Marsha Ambrosius | Late Nights & Early Monrings [Review]

I was blessed to see Floetry live when they hit Da Lou (St. Louis). After 3+ hours of swaying to audio sex, I was still left saying “yes.” It’s been years since that concert and the group has split to do their own projects now. Marsha has managed to stay active with collaborations and appearances, one of the my favorites being her collabo with Jamie Foxx. Even with how active she’s been, she wasn’t immune to the push backs of her album which ends now, as her album is ready for mass consumption as of March 1st. She described the album saying; “that the overall vibe of the album is sensual, it’s sincere, it’s seductive. Not too many women get the opportunity to say what they want, and having controlled and written pretty much everything I get to do all of that on one album.” Let’s take a listen and see what she brings us.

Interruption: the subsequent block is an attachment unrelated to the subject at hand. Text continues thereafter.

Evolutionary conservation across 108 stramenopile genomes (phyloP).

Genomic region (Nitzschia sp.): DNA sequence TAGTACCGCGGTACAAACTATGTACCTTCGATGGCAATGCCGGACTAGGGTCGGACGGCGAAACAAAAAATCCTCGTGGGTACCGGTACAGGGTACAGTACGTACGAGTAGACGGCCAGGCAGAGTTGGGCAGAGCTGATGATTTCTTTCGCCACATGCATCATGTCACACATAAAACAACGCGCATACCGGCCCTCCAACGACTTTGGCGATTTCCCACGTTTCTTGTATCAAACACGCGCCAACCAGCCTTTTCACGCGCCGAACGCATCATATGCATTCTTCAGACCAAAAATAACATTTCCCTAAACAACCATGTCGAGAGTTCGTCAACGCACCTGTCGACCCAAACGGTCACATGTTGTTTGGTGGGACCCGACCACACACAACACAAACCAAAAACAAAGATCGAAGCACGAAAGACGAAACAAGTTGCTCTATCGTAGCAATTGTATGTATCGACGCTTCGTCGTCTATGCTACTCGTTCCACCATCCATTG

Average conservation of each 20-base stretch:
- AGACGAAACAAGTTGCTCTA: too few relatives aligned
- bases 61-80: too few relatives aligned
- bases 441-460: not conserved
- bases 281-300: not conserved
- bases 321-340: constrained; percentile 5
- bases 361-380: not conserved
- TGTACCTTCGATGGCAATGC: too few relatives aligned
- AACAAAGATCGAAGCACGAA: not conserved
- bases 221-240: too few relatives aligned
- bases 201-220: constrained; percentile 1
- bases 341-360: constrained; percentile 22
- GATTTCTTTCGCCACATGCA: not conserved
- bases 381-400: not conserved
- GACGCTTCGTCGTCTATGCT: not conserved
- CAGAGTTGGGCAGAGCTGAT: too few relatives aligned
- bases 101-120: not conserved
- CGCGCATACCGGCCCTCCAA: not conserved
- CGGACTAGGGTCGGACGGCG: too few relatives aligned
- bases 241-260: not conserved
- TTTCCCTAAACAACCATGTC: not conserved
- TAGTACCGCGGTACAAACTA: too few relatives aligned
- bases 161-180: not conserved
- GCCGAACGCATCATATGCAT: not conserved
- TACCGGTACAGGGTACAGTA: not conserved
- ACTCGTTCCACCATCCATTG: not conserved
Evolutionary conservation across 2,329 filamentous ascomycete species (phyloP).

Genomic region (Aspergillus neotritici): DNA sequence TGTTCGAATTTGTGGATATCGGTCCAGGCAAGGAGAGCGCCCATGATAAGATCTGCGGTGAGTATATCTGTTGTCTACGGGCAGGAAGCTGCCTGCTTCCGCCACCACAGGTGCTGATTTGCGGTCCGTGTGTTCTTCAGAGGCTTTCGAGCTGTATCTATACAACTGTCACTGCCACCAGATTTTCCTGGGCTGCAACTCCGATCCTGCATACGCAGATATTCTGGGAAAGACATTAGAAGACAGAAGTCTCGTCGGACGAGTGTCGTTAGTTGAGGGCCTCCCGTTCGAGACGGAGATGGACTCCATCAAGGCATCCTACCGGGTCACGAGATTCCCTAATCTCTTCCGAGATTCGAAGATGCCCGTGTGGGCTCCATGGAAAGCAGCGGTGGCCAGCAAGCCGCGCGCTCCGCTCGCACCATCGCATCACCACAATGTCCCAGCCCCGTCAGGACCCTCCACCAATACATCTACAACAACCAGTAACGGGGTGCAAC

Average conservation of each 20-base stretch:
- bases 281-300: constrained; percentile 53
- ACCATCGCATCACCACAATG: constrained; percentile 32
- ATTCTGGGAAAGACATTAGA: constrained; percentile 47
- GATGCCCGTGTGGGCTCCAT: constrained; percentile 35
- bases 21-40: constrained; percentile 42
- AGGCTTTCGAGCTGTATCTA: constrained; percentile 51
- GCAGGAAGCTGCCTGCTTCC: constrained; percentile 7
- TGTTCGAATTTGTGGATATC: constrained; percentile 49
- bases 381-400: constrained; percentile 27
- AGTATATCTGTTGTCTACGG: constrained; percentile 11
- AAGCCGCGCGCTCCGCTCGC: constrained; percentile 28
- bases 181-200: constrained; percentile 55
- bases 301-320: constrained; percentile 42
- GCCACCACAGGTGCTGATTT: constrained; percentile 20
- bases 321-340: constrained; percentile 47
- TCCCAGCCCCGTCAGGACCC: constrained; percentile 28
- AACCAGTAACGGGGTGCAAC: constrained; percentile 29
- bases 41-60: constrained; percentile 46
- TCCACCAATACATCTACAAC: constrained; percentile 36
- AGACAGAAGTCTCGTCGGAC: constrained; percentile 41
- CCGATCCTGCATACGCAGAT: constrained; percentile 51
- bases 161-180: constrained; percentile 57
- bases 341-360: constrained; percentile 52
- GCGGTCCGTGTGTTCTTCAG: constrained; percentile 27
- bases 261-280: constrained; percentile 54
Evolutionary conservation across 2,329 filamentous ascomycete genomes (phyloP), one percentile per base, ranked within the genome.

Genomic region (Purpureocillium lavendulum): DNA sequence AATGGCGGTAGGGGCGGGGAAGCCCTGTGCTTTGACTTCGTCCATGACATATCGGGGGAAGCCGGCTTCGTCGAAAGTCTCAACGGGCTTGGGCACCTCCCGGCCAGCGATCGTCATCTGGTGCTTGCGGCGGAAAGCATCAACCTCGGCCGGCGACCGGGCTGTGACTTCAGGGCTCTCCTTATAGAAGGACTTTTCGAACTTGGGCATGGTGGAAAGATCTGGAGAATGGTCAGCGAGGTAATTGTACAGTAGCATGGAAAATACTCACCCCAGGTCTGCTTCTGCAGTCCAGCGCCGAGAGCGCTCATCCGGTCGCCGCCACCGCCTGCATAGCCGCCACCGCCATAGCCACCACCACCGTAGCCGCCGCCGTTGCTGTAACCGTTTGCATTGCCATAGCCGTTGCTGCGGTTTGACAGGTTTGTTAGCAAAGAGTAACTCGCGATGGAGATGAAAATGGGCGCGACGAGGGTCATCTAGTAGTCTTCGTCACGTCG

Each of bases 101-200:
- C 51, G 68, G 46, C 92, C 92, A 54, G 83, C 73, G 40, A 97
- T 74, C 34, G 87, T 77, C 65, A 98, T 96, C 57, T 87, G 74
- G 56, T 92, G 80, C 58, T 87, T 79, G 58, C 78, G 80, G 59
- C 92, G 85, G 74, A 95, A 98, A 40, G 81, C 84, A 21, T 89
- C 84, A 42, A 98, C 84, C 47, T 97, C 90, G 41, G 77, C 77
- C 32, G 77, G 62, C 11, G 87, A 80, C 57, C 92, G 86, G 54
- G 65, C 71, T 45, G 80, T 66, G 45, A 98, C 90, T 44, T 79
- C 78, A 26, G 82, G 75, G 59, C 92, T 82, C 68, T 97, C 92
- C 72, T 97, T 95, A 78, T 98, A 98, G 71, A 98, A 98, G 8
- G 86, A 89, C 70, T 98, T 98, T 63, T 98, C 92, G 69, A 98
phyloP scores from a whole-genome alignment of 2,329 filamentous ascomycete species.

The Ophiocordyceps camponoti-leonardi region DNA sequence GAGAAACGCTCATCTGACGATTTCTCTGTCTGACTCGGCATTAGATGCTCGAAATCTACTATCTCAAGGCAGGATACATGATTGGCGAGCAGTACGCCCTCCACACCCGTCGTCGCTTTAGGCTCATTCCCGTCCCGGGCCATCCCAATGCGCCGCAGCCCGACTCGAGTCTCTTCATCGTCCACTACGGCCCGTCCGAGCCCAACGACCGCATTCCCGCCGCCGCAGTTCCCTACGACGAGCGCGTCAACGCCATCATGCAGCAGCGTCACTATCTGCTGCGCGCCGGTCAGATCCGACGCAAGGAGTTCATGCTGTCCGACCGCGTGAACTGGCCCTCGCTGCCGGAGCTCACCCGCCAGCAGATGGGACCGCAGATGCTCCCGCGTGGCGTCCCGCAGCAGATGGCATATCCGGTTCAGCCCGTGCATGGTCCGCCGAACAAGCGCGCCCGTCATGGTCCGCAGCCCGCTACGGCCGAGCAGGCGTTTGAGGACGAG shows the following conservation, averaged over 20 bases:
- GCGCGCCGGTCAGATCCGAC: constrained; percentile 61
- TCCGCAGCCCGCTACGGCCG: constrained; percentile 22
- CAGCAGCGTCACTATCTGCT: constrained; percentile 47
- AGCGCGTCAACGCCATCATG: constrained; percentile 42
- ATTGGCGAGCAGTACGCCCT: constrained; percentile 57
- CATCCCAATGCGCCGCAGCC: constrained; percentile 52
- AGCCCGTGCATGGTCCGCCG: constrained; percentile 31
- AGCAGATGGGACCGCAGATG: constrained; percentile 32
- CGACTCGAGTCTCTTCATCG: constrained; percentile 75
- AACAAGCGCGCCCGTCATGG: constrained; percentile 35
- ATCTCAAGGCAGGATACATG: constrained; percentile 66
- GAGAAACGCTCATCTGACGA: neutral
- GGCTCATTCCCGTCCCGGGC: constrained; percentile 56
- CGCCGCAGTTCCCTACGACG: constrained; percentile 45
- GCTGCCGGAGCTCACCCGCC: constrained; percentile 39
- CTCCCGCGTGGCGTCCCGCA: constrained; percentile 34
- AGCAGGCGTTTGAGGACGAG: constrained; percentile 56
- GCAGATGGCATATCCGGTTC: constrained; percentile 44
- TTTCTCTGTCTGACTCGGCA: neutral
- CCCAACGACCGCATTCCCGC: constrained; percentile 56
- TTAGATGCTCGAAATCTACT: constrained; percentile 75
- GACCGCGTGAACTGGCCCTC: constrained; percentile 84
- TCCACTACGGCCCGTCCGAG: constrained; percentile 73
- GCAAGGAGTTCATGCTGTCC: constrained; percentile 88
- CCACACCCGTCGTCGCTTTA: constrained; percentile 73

1. “Anticipation” (Intro)
Produced by Marsha Ambrosius
You know I usually skip intros and interludes, but if there was ever an award show for intro’s that actually gets you excited for the album, this would be in the running.

2. “With You”
Produced by Marsha Ambrosius
With the assistance of Alicia Keys, anyone listening to this song is transported to one of the most sensual ménage à trois they’ve ever experienced. The hook says “I wanna uhhh, uhhh, uhhh, with you.” This may seem simple or even silly when read, but with the blatant lyrical sexuality of her male counterparts  nowadays, the subtlety of this creative censorship is welcome and appreciated. That same attention to detail is carried over to a stripped down track that features, keys, drums, and only a few more instruments. You will definitely need to turn the lights down and TV off to get into this one.

3. “Late Nights & Early Mornings”
Produced by Rich Harrison
You read what she said about the album and with this being the title track, you can expect this one to be extra sexy. She seems to channel Prince perfectly here with a playful falsetto and track that sounds like a leftover from Purple Rain…and by no means is that a diss (especially since I consider that the best movie soundtrack ever made.)